Barnsley rollercoaster crash victim vows to ‘live normal life’

Leah Washington from Barnsley who lost a leg in a horrific accident at Alton Towers

Leah Washington from Barnsley who lost a leg in a horrific accident at Alton Towers

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Brave Leah Washington has pledged to ‘start to live a normal life’ following the horrifying rollercoaster crash .

Leah, aged 18, from Barnsley, was in the front row of the Smiler ride at Alton Towers in June when it crashed into an empty carriage, leaving her with injuries that meant medics were forced to amputate her left leg.

Leah Washington

Leah Washington

Leah was initially only able to use her prosthetic leg for a few minutes at a time _ but hours of physiotherapy now mean she is strong enough to keep it on all day.

The teenager, who wants to be a teacher, deferred her place at Leeds Trinity University this September.

She said: “I haven’t decided what I am doing yet. I haven’t decided whether to have another year off to get myself back to where I was before. I don’t want to rush things and go back before I am ready.”

Leah added: “I just want to get walking on my prosthetic and start to live a normal life before I make any future plans. I still want to go into teaching but I don’t know when.

“I first used my prosthetic leg in August, as time has gone on I have built up how long I can wear it for. I can do it for a full day now, depending on what I am doing.”

Leah and boyfriend Joe Pugh, 19, who was also injured in the crash, have raised £21,000 for the Yorkshire Air Ambulance.

She said: “It is a good thing that Joe and I went through it together because we can talk about it together, we went through the same thing so we understand where each other are coming from.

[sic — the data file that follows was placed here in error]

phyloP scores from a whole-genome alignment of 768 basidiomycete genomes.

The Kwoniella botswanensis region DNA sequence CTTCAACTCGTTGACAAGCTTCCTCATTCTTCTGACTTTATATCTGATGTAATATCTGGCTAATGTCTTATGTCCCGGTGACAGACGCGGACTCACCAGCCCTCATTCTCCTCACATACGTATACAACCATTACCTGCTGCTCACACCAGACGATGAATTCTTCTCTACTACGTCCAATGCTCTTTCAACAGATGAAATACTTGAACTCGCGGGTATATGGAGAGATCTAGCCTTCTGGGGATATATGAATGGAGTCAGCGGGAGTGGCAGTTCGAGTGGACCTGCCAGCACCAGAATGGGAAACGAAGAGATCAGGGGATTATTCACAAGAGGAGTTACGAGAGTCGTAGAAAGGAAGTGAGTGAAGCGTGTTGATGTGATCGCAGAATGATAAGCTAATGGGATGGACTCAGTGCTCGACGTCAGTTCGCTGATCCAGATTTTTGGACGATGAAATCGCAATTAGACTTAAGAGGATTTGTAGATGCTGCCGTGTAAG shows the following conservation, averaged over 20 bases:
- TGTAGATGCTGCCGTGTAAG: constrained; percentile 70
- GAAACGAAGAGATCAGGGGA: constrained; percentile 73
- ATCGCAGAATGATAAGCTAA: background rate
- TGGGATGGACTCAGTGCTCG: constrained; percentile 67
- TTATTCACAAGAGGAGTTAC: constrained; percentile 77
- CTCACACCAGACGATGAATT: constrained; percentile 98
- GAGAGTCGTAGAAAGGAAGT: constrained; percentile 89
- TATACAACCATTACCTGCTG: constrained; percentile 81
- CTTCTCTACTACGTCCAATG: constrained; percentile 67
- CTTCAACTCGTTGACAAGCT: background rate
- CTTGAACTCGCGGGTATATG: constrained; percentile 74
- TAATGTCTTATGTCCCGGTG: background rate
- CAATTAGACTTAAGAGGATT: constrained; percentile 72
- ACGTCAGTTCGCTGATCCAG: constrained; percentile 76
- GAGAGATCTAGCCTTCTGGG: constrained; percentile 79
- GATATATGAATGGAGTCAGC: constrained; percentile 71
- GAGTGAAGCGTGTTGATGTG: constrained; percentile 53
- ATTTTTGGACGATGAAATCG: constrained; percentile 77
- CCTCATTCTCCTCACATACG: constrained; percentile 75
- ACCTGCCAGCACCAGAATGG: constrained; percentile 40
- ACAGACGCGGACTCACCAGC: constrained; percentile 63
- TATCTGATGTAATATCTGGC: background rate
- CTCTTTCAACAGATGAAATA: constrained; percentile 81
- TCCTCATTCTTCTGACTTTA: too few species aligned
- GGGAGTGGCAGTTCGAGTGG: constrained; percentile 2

“The experiences we have had, like having a charity event that raised £21,000, is something we wouldn’t have had if what happened to us didn’t happen.”

As her recovery continues, she insists she is not planning too far ahead, adding:

The nature of her accident means she initially found it hard to talk about without crying, but she said: “Because I have told it quite a few times now I am used to it and it has become easier as time goes on. It is still hard to think about it and talk about it. It has got easier from when I first opened up about everything.”

And although the events at Alton Towers still come up in her thoughts daily, Leah says she does not bear any anger towards the theme park: “They have been so supportive with us and so helpful.”

Her grandmother Thelma Walton asked their local Co-operative Bank to support a fundraising event the teenager had organised with fellow crash victim Joe Pugh.

That led to a special festive campaign, running across 86 branches in the North of England and Scotland to raise funds for local air ambulance charities. In Yorkshire, 10 Co-operative Bank branches took part.

All money raised for the Yorkshire Air Ambulance was due to be match-funded by the bank.